“The Fifth Day” by Tochi Onyebuchi (5400 words)
No Spoilers: This is a strange story about a narrator who spends their days digging. Graves. And filling them in again. Over and over and over again, spending each night supposedly in a kind of sleep where they aren’t supposed to be active. The meaning behind the rituals is fogged, lost in memories that the narrator cannot access or does not want to. As things cycle, though, slight changes happen, opening room for memories to return and for the narrator to hear a different voice urging them to act. The piece mixes religious elements with historical and contemporary tragedies, with a particular focus on patterns, cycles, loss, grief, and exploitation.
Keywords: Loss, Memories, Sun, Earth, Wind, Moon, Graves
Review: In some ways this story has been the hardest of the issue for me to frame in a literal sense. The style is dreamlike, anchored by a narrator with holes in their memory, in a landscape that seems to be between worlds, where people bring their dead to be buried, to be devoured by the Earth and recycled. They are trapped in this space, kept by a long-ago bargain that they made in grief and in pain, manipulated into becoming something and allowing something that has meant death for generations and generations. The piece moves by repetition, by revolution, the narrator pulled slightly in different ways to start to resist the status quo that they’ve fallen into. Where the sun holds dominion over them, the moon whispers promises and entreaties. The thing is, the story also seems to leave the narrator much as they were, though maybe this time with a new task. There’s something heartbreaking and tragic about this, that the narrator remains so desperate to see their child again that they listen and obey these forces, the sun or moon, neither of which really seem trustworthy or good necessarily, and both seem very willing to use the death of the narrator’s child to manipulate them. The result is just more death, more tragedy, like the sun and moon are two gods jealous of each other, fighting for power and dominance, but both of them violent, always seeking an edge. Quick to point out the abuses of others while engaging in the same actions in what they hope is a less obvious way. The cycles continue, regardless of the god, because so long as the narrator chains themself in service to one out of desperation to see their child again, they end up falling into the same patterns, the same trap. It’s a bit of a surreal piece but vivid and interesting and definitely worth spending some time with!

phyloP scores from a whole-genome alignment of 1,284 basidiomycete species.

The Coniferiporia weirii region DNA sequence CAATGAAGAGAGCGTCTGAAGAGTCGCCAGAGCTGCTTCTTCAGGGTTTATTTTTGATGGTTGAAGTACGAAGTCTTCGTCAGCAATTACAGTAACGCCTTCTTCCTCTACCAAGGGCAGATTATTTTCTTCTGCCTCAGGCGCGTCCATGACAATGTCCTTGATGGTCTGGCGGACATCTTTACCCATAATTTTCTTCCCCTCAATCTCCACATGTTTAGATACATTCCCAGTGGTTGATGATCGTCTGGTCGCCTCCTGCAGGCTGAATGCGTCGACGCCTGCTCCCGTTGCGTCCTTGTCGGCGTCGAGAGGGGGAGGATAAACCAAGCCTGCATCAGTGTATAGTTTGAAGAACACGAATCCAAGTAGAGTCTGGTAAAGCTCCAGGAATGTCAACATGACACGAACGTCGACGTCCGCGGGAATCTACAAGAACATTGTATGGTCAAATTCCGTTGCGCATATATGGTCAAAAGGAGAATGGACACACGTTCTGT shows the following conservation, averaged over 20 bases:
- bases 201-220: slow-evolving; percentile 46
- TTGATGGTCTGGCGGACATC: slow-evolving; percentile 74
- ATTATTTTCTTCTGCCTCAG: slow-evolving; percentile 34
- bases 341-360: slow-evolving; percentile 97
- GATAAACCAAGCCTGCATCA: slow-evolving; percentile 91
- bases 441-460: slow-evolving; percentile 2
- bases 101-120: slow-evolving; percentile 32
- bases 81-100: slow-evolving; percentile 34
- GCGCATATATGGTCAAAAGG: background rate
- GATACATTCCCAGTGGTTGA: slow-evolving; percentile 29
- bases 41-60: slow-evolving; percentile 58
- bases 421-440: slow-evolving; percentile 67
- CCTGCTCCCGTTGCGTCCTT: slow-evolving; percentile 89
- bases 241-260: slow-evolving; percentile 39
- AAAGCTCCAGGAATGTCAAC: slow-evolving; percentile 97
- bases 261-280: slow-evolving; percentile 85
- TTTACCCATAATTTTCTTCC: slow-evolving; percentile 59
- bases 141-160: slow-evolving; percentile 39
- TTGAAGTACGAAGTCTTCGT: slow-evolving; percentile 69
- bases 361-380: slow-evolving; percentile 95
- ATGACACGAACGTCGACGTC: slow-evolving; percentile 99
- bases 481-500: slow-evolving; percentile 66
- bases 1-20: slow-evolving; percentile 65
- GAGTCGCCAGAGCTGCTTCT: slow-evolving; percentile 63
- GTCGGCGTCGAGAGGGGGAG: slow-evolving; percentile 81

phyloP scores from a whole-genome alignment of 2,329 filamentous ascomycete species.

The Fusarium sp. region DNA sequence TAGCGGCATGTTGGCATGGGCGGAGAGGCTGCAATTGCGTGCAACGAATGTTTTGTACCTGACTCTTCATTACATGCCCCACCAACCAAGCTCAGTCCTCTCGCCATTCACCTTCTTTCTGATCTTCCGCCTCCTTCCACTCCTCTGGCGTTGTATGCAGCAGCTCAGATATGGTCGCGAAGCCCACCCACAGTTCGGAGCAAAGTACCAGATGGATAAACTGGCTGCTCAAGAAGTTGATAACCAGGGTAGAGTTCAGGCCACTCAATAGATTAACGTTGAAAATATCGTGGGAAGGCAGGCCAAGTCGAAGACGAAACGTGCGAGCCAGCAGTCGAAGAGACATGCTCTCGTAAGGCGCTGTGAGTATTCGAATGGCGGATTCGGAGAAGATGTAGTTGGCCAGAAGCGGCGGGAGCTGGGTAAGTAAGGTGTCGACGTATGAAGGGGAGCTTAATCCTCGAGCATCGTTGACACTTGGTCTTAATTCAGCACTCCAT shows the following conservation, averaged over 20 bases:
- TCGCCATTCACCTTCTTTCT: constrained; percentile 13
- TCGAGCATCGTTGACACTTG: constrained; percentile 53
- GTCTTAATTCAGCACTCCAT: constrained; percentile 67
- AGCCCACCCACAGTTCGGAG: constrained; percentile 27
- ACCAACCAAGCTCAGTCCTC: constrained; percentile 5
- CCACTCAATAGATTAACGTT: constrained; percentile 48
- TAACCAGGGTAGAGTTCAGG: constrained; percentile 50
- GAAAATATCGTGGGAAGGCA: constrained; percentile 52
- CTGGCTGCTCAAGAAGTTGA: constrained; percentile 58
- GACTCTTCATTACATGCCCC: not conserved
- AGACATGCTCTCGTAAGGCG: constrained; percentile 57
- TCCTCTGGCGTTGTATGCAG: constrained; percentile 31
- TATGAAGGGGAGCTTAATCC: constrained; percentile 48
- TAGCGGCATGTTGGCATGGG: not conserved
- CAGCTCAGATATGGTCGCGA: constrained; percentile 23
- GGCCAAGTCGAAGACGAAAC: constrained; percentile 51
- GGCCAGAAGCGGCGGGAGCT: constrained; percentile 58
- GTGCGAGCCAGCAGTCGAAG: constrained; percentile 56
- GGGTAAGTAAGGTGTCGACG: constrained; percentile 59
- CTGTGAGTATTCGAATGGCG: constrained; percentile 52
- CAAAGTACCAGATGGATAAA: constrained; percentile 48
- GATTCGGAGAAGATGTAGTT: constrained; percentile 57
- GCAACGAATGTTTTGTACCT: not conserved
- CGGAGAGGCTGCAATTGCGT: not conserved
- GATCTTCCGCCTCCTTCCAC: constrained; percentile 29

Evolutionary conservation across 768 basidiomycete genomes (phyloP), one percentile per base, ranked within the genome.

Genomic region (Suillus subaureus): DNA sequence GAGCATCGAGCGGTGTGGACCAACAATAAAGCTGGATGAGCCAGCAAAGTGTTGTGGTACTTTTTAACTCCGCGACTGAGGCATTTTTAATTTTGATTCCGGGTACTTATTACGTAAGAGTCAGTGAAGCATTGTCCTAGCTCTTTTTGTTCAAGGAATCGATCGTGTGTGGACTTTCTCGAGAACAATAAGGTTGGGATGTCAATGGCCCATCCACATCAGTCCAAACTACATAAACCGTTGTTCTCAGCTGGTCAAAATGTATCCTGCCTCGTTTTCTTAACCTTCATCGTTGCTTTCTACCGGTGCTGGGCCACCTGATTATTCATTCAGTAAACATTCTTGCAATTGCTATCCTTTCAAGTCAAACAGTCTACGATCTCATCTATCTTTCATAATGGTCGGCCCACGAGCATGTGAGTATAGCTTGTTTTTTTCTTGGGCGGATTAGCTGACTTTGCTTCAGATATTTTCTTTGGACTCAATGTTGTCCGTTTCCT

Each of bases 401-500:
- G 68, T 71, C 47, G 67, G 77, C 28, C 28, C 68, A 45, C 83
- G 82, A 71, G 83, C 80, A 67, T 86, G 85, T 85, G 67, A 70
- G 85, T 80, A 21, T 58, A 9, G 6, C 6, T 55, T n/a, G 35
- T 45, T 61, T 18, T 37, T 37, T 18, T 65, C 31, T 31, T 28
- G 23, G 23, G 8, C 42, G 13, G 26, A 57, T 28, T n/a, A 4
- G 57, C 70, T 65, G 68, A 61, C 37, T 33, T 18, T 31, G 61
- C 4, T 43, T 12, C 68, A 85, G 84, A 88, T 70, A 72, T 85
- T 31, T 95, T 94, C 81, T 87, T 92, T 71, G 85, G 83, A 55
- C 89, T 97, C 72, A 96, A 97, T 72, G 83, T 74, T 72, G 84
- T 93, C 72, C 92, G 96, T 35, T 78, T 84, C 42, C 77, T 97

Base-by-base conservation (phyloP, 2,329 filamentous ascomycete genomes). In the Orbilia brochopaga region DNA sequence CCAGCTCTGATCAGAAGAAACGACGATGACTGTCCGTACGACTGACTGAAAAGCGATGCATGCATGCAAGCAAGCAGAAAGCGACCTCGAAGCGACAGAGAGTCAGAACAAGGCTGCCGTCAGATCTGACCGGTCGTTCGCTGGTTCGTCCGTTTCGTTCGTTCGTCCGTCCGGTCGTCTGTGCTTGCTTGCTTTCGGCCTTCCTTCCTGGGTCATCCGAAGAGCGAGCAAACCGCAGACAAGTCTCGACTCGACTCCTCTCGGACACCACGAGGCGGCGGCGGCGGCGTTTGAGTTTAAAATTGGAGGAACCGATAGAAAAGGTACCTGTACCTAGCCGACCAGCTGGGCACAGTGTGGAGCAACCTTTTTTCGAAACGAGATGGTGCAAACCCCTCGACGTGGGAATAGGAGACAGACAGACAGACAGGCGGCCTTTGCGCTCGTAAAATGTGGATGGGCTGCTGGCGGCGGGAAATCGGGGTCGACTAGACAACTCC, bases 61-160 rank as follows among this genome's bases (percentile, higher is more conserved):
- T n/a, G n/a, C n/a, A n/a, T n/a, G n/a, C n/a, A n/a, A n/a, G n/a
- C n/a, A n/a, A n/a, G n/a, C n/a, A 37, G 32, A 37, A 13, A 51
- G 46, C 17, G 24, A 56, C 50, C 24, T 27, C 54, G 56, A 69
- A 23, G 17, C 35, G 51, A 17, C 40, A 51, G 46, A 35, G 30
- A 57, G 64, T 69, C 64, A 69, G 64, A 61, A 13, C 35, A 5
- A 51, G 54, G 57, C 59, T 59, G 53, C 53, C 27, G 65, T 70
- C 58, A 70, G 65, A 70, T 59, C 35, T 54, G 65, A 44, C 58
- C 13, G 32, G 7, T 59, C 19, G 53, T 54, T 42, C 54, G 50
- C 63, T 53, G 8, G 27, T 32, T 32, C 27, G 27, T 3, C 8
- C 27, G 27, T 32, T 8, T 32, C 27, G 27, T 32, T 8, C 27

“The Thing In Us We Fear Just Wants Our Love” by Julian K. Jarboe
This is for me a rather haunting poem about disease and support, about people sharing in a group in the hopes of making sense and community out of something they all have in common, and complicating the standard narrative about what the people in the group need or should be doing. It speaks to the ways that some group support can be both helpful and harmful. Because as it provides some people common ground to not feel alone, and counseling that is vital to dealing with what can be life changing diagnoses and conditions. But that perhaps in some ways the focus on that care and support pushes certain ways of framing survival and acceptance that...well, not that they don’t resonate with everyone, but that they might cover up different things that are just as important but harder to approach. If the process was just about accepting the changes, then the methods would be fine. But if a large part of the stress and struggle is with the things that don’t change, is with fear and doubt and memory, then the support for the changes, pushing acceptance, can turn harmful as well. And through all that, the disease itself is never really mentioned, is talked around. Which for me speaks to both the ways that this disease, whatever it is, is specifically terrible, as well as pulling things out, so that it speaks to how all life-changing diseases are motherfuckers. How they all carry with them this added burden, on top of the ways that life must change to accommodate. Because most diseases that have to be managed long term have periods where things are relatively the same as before. Where the monster is sleeping, as it were. And during those times, where does acceptance fit in? Where fear? Is it all just a cringe, a flinch, a bracing for impact? Can life go on as it did? Or... the poem is brief, but it brings up a lot of complex issues, and lingers on the contradictions of disease and acceptance, fear and treatment. And it’s very much worth checking out!